DISCLAIMER: I write about whats practical, what works, what makes sense, not what promotes the highest perception of wealth or prestige which is the focus of the region. A local might say a Mercedes is the best car because it increases ones perception of the owner, not because it costs so much to maintain. Everything in Asia is perception-driven. Drive a BMW, people think you are rich, valuable and worthwhile; drive a Proton and people think you are poor and therefore you dont count in the world. 'You are a no-good, worthless crummy human being. You are despicable dirt. I cant even spit on you because you are so low.' Here, you are judged almost solely by your car because when when you are away from home thats all people have to go on. This was AGAIN said to me, this time by the police just last week when I went to deal with my accident report. He said, "Look, if you came in here with a BMW, id give you better service. But you drive Proton so what do you expect? Youre no VIP." I took it as a joke the first time but he said it three times before I left. For better or worse, i told his boss. When I went to the shop to repair the car, the owner came out and walked up to a shiny new Honda SUV because he thought it had to be my car. I said, No, its the Wira in back, there, and he started to walk back inside his office. I was better off before I had the car and people couldnt judge me. So thats something to think about too. Maybe its best to just go all-in and buy a Bentley and not care if it costs $15,000 a month to maintain. Thats my disclaimer.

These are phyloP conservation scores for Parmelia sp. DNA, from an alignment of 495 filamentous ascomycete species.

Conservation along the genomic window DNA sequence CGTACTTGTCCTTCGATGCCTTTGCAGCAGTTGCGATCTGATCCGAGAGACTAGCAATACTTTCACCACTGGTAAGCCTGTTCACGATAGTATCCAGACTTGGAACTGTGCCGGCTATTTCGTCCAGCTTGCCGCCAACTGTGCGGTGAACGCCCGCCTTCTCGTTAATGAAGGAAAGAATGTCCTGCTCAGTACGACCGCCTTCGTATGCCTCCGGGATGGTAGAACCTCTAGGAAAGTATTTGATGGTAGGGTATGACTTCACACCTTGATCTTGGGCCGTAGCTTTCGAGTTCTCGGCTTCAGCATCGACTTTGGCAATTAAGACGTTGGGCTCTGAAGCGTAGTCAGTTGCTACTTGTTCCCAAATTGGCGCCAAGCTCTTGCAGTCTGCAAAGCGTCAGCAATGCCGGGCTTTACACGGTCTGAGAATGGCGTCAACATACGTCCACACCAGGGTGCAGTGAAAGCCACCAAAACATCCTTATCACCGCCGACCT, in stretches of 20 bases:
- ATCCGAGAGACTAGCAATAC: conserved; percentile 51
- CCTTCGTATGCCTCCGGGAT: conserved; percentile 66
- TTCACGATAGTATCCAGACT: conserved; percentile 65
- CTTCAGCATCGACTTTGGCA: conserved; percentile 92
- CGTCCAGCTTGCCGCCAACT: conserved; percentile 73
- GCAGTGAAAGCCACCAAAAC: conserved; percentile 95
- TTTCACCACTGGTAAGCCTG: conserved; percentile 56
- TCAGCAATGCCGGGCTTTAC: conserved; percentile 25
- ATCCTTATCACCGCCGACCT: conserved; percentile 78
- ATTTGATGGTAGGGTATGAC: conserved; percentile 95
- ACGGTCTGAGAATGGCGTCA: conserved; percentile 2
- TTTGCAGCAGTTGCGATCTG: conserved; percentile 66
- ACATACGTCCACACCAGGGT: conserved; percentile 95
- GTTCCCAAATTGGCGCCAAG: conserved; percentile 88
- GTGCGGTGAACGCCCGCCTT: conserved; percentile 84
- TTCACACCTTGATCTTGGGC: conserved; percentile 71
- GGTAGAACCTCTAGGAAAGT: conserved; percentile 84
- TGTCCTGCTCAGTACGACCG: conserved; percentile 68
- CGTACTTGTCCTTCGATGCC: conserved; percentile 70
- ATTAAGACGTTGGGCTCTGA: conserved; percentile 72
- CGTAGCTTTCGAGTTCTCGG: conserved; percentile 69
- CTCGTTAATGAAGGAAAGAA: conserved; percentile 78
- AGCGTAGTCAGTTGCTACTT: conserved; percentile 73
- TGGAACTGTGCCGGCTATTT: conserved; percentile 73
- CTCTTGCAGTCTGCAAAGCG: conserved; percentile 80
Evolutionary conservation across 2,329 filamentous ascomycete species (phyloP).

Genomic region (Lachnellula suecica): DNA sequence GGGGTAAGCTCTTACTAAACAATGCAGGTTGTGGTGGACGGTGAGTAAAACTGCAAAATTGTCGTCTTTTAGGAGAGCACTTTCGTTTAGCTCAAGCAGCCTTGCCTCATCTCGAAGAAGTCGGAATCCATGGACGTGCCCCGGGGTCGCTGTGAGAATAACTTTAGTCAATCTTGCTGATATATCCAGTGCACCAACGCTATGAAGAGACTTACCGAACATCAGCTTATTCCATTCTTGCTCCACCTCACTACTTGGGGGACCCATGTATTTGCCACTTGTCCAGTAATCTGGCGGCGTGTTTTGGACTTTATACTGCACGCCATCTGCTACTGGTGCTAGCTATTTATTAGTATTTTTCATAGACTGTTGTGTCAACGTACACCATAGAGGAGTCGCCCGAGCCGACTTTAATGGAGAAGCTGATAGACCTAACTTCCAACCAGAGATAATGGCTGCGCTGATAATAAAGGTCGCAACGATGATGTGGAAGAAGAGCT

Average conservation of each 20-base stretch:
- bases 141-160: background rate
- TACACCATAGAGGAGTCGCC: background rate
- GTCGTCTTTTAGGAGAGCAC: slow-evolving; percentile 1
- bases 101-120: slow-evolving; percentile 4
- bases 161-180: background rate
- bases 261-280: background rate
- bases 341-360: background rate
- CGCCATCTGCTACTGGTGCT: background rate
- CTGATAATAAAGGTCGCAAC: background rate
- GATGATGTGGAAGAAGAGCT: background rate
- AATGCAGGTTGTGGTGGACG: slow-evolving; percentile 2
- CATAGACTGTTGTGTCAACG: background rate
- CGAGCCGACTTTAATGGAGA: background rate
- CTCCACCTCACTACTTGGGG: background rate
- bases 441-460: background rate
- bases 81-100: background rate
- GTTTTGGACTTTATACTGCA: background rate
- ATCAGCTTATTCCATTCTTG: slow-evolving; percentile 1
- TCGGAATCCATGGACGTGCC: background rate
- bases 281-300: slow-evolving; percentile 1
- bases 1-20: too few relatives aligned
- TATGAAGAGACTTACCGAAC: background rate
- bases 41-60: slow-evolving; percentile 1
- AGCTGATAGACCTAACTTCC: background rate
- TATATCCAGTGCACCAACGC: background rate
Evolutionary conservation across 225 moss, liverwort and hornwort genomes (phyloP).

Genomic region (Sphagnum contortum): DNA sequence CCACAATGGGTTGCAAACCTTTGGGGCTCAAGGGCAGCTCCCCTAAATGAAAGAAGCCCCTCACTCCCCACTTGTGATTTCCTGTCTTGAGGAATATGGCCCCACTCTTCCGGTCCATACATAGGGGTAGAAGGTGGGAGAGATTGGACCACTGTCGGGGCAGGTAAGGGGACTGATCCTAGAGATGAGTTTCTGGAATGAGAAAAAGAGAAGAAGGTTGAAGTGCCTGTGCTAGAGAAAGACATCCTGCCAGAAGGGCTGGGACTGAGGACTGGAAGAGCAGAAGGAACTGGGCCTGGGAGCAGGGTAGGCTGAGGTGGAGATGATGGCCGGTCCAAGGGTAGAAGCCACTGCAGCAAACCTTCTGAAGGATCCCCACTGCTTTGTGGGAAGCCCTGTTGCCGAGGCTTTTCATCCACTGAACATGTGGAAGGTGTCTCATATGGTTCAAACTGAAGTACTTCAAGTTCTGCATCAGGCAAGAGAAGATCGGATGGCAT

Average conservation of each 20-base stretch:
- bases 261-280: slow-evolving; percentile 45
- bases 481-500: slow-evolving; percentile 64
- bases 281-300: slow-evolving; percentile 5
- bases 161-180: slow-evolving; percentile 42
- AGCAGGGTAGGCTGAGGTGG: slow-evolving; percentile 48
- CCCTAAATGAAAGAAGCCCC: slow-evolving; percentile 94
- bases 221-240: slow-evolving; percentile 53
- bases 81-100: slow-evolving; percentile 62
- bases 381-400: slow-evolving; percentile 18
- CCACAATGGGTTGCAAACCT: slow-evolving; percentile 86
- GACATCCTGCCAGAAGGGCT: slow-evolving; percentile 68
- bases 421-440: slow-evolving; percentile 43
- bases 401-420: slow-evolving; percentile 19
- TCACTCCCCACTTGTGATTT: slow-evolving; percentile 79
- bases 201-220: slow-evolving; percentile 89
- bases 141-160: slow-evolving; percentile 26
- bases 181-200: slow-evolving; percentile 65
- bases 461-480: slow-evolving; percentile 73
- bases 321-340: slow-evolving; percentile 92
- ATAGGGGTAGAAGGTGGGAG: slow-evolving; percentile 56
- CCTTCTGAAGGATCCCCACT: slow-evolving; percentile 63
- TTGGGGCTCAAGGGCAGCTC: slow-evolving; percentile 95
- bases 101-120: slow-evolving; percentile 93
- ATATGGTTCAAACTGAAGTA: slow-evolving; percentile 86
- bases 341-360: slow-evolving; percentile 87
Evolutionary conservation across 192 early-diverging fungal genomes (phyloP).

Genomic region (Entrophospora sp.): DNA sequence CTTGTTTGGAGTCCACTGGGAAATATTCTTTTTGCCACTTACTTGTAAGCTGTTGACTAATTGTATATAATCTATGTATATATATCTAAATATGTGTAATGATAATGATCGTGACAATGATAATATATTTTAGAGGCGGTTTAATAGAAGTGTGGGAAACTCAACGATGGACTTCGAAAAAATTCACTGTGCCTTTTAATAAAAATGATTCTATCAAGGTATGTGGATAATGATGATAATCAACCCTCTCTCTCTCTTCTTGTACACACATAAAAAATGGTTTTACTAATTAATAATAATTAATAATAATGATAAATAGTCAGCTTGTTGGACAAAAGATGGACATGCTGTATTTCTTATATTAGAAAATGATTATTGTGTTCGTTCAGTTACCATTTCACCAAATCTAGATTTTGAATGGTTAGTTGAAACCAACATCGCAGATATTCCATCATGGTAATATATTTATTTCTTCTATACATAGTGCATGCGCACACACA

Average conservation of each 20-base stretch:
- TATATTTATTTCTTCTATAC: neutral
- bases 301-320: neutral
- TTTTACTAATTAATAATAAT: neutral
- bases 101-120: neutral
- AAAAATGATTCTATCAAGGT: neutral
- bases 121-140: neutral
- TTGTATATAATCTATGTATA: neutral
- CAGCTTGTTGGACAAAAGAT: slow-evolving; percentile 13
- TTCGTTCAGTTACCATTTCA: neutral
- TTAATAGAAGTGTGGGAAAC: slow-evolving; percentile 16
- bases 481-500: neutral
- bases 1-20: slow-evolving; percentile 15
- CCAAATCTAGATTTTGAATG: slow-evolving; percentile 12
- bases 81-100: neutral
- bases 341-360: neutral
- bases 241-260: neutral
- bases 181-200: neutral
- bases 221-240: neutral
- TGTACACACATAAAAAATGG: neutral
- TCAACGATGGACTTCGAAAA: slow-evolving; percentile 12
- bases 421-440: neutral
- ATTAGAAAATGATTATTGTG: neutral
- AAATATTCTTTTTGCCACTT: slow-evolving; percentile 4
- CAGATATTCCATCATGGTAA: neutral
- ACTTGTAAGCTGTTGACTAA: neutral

Last thing! So after all i said, why did i buy a Proton Wira? Im a motorcyclist and thats where I spend my road time. I wasnt thinking about prestige or perception, only about heavy rain and when I needed to carry boxes. It wouldnt do any good to have an expensive, depreciating car sitting out there and I dont have children to haul around. I saw everyone driving Protons and thought, ok why not. One day it was pouring awful rain and I had enough. I pulled into a shop which had several for sale, picked out one, drove it around the block, no weird sounds, looks and drives OK, no major accident evidence, alright buy it, how bad could it be? I was in and out in 10 minutes. In HINDSIGHT, yeah thats another story, especially about perception. The car itself, i've put a lot of money in to make it as good and solid as possible but its still a Proton. For someone with zero budget, buy a Wira, they DO run and get around just fine. You can go anywhere in a Proton. When strange sounds from the engine bay and body come, just turn up the radio. Thats what my wife always does.

Continuing as I think of anything........

16. Malaysians and westerners have a much different attitude towards cars and what may be wrong with them. You can ride in a Malaysians car and they will tell you how nice it is even though a westerner could find 25 things wrong at that moment, many of which the westerner might not be willing to accept. This includes new cars which people will tolerate a lot from simply because its new, not because its so great. There is a different mindset and the cars here are appropriate for that mindset and no place else.

17. Color. People like what they like but silver and white cars are 10 degrees cooler on the inside than any other color, black being the hottest but that doesnt stop people.

18. Airconditioning is the most important and mandatory thing and a person cant even order a car without it. Because its on all the time, expect to replace compressors and clutches more often. But heaters dont exist at all, even though there are cold places like Cameron Highlands or Genting. In a way this is a good thing because heater cores and piping and the rest would add cost, complexity and more things to break down.